Last week at a major European Cardiology meeting the CANTOS (Canakinumab Anti-inflammatory Thrombosis Outcomes Study) showed that by administering an anti- inflammatory medicine for three plus years at an appropriate dosage, we could reduce the number of heart attacks and strokes significantly. Using a monoclonal antibody, “Canakinumab” at 150 mg every third month they treated inflammation and reduced the number of events. The downside was the annual cost of this medicine currently stands at about $200,000 per year making it unavailable for most of us.

The surprising and startling finding was that it reduced lung cancers by 70% and other malignancies as well. The true finding in this study may be its use as a cancer weapon in the future. The study truly opened the door for research into new and less expensive approaches to treating inflammation. It validated inflammation as a pathway to vascular disease. Now we need to find a way to make that treatment affordable to all.

Exercise Induced Muscle Soreness May Not Benefit from Regular Use of NSAID’s

The June 11, 2012 issue of MedPage carries coverage of the meeting of the European League Against Rheumatism where work by Matthias Rother, MD, PhD suggested that taking Ketoprofen or even Celecoxib (Celebrex) for exercise induced muscle soreness may not be a great idea.

The study looked at 64 healthy volunteers who were asked to walk down stairs totaling 400 vertical meters – similar to walking all the way down from the top of a 100-story building.  Forty of the volunteers were randomized to take 200 mg of Celebrex or a placebo twice a day. Twenty-four of the participants were randomized to take Ketoprofen or a placebo.

The patients in the Ketoprofen reported no improvement in pain.  In fact, their pain lasted longer (122 hours) than the placebo groups pain (105 hours).  Patients taking the Celecoxib had a mild pain improvement – so mild that it was not felt to be statistically significant.  This led the researchers to conclude that NSAID’s did not provide significant pain relief to justify their use in post-exercise muscle soreness. They went on to say that muscle inflammation and soreness are part of the inflammatory reaction following exercise that is “essential for recovery.”

This was a small study and it is hard to conclude anything. I will still recommend RICE therapy (Rest, Ice, Compression, Elevation) immediately following post injury or exercise.  Celecoxib (Celebrex) did reduce pain by 12- 13%, so, possibly the dosage and frequency of administration of the NSAID needs to be looked at as well. If my patients do not have a medical reason to avoid NSAIDs, they will still be advised to try them for work and exercise related aches and pains.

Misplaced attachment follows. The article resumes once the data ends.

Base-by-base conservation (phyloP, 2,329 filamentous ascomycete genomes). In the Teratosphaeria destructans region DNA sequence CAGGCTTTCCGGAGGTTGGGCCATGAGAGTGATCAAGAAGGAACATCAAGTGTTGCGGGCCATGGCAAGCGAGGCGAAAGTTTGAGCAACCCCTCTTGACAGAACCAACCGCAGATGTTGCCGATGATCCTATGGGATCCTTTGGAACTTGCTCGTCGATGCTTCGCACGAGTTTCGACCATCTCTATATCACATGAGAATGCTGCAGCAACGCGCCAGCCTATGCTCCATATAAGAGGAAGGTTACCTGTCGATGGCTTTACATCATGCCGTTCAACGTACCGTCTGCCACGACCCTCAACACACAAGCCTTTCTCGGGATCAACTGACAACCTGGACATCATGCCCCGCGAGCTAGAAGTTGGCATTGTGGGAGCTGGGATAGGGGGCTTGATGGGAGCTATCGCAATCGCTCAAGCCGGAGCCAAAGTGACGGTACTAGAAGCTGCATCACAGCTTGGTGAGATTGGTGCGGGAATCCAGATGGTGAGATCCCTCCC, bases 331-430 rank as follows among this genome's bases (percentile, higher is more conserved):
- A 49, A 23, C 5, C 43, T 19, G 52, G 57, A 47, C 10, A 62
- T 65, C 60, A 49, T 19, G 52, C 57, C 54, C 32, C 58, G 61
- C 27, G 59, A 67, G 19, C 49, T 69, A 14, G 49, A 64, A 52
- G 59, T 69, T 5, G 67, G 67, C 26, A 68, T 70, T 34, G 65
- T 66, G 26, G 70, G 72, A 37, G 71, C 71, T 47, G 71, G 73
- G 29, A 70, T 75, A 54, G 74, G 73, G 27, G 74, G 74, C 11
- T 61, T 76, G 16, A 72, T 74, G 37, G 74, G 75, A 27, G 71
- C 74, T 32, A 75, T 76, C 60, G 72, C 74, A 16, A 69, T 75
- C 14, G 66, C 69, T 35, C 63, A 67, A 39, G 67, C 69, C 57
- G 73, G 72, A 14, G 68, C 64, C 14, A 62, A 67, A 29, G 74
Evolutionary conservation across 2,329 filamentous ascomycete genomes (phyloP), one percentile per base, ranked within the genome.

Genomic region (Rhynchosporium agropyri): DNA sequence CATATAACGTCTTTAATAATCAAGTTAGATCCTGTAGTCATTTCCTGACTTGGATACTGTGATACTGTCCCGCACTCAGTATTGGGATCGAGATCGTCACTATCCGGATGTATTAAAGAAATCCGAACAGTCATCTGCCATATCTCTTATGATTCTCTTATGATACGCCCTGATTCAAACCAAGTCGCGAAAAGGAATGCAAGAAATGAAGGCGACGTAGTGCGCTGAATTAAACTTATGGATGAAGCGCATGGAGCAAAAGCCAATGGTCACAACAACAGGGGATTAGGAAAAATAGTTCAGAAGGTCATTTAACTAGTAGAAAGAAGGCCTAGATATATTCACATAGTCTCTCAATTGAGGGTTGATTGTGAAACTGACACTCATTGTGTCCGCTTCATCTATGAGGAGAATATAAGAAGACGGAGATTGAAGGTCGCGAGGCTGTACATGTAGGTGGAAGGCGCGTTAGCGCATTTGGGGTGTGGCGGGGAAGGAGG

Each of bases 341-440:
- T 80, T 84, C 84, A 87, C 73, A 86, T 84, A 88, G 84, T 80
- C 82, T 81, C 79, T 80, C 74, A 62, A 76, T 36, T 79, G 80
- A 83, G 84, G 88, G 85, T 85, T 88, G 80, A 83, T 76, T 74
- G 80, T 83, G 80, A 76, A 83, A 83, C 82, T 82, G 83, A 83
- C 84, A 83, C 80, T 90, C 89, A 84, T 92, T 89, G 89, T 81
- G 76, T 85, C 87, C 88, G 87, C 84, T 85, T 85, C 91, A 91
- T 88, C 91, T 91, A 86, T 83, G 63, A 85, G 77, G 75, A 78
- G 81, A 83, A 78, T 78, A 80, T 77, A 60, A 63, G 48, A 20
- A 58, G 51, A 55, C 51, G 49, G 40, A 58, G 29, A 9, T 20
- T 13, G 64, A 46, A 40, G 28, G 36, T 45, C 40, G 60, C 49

Statins Reduce Risks, Even in the Lowest Risk Groups

Current guidelines for the use of statins in the USA (Lipitor, Zocor, Crestor, Atoravastatin, Simvastatin, Pravastatin, etc.) call for only treating individuals who have a ten-year risk of major vascular event of at least 20%.

European researchers including Borislava Mihaylova, MSc DPhil, and colleagues on the Cholesterol Treatment and Trialists Collaborators team writing in the Lancet question whether the guidelines should be changed to treat individuals with even lower risks. Their large Meta analysis suggests that statins provide substantial benefits for primary prevention – especially in patients with a 5-10% ten year risk of a major vascular event. They looked at data from 27 trials including over 175,000 participants. When they took into account cost and side effects of statins, such as muscle pain and inflammation, rhabdomyolysis, diabetes and hemorrhagic stroke, they concluded that the benefits still far outweighed the risks. They think that the clear-cut affect on lower risk individuals coupled with the fact that almost 50% of vascular events occur in patients without previous cardiovascular disease necessitates the broadening of USA guidelines for treatment of patients. The researchers go on to hypothesize that as more generic statins enter the market, cost concerns will become far less of a factor in the decision to treat or not treat.

They noted that for each 1 mmol/L reduction in LDL cholesterol, there was a 21% reduction in the relative risk of major vascular events, and all cause death, irrespective of age, baseline LDL or previous cardiovascular disease.

This research makes it clear that there is great value in assessing the statistical cardiovascular risk of each individual and being more aggressive in the use of statins than current national guidelines call for.  Incorporating risk tools such as the Framingham Risk assessment plus looking at newer techniques such as the measurement of carotid artery intimal thickness may be appropriate in the decision to choose a statin or not.